Instituto de Tecnologías Físicas
Contact: Verónica Fernández Mármol
Free-space quantum communication networks will be composed of many different aerial platforms such as airborne vehicles such as UAVs, drones, etc., and stationary platforms on ground, which in many cases will also be connected to the fibre infrastructure providing hybrid nodes to connecting air to fibre links. These platforms will need to interchange information securely, such as for example, ephemeral or session keys to share information securely among all the users of the network. Therefore, these systems will have to be relatively fast and capable to operate under atmospheric turbulence. The developed QKD system with potential technology transfer achieves high quantum key transmission through a polarization-based protocol at GHz clock frequencies at the transmitter and uses an 850nm-wavalegnth for the quantum signal and 1550nm-wavelength for the synchronization timing pulse. On the other hand, it implements fast automatic beam tracking in the receiver to reduce atmospheric turbulent effects, capable of reducing the quantum bit error rate due to solar background photons up to an order of magnitude, which improves their usability in realistic conditions.
Due to the limitation in distance caused by absorption in optical fibre, free-space quantum communication links — whether they are satellite-, ground-based or among stationary or mobile platforms — are necessary to provide the required flexibility in communication infrastructures to face all types of possible scenarios in current infrastructures. Moreover, these links must satisfy the demands of communication networks, namely, high speed, operation under daylight conditions and high turbulence regimes.
High-speed operation need of a careful design of the whole QKD system; including a high-speed transmitter, capable of operating at high clock frequencies, an efficient and precise optical synchronization, low timing jitter optoelectronic components in both transmitter and receiver, and methods for compensating the degrading of physical properties encrypting the quantum signal (polarization, phase, etc.). When single photon detectors are used, which are most free-space QKD systems, the filtering of solar background remains a considerable challenge, and often, classical filtering mechanisms, such as spatial, spectral and software filtering are not enough to obtain a good signal to noise ratio of the received signal. In these cases, which correspond to the majority of daylight conditions, additional measures are required. These measures include reducing the field of view of the receiver to minimise the amount of solar noise coupled in the system. However, keeping the quantum signal in a reduced field of view requires beam stabilization techniques to compensate for the effects of atmospheric turbulence, which tend to deviate the beam outside the field of view of the rediscover causing losses of quantum signal.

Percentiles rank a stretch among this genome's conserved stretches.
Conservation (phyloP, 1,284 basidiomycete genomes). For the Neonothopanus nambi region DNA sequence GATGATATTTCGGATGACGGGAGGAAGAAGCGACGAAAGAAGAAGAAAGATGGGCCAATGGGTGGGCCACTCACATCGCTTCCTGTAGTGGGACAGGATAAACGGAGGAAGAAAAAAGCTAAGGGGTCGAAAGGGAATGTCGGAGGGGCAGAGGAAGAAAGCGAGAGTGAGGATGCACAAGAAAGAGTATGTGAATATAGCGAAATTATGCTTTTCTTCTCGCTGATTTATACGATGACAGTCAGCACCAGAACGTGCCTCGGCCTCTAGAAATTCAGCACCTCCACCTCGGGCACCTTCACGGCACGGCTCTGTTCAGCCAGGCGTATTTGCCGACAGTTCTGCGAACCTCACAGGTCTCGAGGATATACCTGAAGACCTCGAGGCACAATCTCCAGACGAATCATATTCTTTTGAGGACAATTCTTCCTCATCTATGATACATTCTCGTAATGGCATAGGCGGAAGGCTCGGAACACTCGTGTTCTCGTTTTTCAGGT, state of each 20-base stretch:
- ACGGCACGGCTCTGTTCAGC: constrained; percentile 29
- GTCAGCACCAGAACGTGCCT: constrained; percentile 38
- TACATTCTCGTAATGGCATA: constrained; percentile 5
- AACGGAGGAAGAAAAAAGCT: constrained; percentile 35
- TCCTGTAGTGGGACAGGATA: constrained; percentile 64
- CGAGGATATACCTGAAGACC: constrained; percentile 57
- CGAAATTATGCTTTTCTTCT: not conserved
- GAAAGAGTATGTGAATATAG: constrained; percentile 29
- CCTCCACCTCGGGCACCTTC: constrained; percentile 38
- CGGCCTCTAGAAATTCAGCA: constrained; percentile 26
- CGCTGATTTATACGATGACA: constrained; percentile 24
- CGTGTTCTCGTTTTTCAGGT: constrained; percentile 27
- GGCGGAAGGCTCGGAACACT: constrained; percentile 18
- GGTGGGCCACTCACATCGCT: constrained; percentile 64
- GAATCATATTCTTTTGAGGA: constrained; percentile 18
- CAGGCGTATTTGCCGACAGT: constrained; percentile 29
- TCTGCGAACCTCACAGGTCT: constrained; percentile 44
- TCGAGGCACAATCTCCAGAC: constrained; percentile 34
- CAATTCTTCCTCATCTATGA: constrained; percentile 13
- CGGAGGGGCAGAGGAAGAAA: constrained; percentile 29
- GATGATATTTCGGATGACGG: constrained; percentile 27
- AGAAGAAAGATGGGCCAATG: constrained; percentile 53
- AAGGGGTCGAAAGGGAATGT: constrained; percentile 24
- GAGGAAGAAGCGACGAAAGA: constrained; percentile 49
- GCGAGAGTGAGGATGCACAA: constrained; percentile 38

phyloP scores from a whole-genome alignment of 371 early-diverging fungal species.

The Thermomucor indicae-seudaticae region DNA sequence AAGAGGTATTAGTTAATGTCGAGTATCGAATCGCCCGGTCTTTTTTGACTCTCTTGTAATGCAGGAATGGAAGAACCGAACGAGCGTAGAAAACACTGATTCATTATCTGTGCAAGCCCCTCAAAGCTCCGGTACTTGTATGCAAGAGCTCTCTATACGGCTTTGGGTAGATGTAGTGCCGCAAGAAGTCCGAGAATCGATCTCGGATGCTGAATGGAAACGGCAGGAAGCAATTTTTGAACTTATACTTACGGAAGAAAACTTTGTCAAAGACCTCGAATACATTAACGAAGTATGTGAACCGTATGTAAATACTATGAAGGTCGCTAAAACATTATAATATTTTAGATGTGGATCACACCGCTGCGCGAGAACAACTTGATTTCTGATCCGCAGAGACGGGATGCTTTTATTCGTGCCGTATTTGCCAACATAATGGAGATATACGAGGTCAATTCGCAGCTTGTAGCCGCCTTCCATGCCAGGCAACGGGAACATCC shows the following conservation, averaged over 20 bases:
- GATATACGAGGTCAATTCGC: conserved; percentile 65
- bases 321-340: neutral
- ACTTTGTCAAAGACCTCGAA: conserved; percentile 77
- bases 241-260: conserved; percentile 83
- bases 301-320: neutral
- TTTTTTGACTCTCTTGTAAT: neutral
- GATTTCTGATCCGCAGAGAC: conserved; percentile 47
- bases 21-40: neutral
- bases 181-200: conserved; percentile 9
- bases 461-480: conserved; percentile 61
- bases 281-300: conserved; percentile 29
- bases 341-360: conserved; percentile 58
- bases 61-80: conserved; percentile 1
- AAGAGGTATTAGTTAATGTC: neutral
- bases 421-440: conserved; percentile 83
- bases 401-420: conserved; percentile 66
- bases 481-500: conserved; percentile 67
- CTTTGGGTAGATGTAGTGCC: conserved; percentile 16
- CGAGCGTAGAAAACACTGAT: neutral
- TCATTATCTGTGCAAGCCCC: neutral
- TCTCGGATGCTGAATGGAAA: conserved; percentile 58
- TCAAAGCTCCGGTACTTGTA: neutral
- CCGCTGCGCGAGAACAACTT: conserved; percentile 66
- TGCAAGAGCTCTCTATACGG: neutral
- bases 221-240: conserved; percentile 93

Figure 1. Setup of the transmitter and receiver configuration for a beam tracking system using two actuators (FSMs). (PSD: lateral-effect position sensitive detector; QD: quadrant detector; BS: beamsplitter; FSM: fast steering mirror; Lc: collimating lens; Ld: detector lens; T: Schmidt-Cassegrain telescope; F: single mode or multimode fibre).
Compensation (also referred to as tracking) techniques use some sort of actuator (a fast steering mirror, FSM) to redirect the optical to a predetermined position in a position sensitive detector (PSD) through a feedback loop and thus reduce the atmospheric deviations. Several types of correcting techniques are available, depending on the used configuration: close or open loop, the number of actuators used, etc. In order to evaluate the correction achieved, beam deviations caused by turbulence at the focal plane of the receiver (referred to as the spot focal wander, ra) were measured using a position sensitive detector in the quantum channel (see Figure 1, left). In the tracking channel, two quadrant PSDs were used to fix the beam in two different spatial points of the receiver through two feedback loops each connected to a FSM. Using the measured value of ra, the refractive index structure parameter Cn2 can be calculated providing a baseline of the turbulent regime in each instant. The correction achieved enables the reduction of beam fluctuations in the receiver’s field of view of the QKD system of up to an order of magnitude under very strong turbulent regimes (Cn2 ~10-12 m-2/3), which is equal to the reduction of QBER caused by background. This reduction is critical to enable fast quantum communications in daylight.
Figure 2. Refractive index structure parameter, Cn2, and reduction of the QBER due to background estimated from the measured beam fluctuations, as a function of the hour of the day.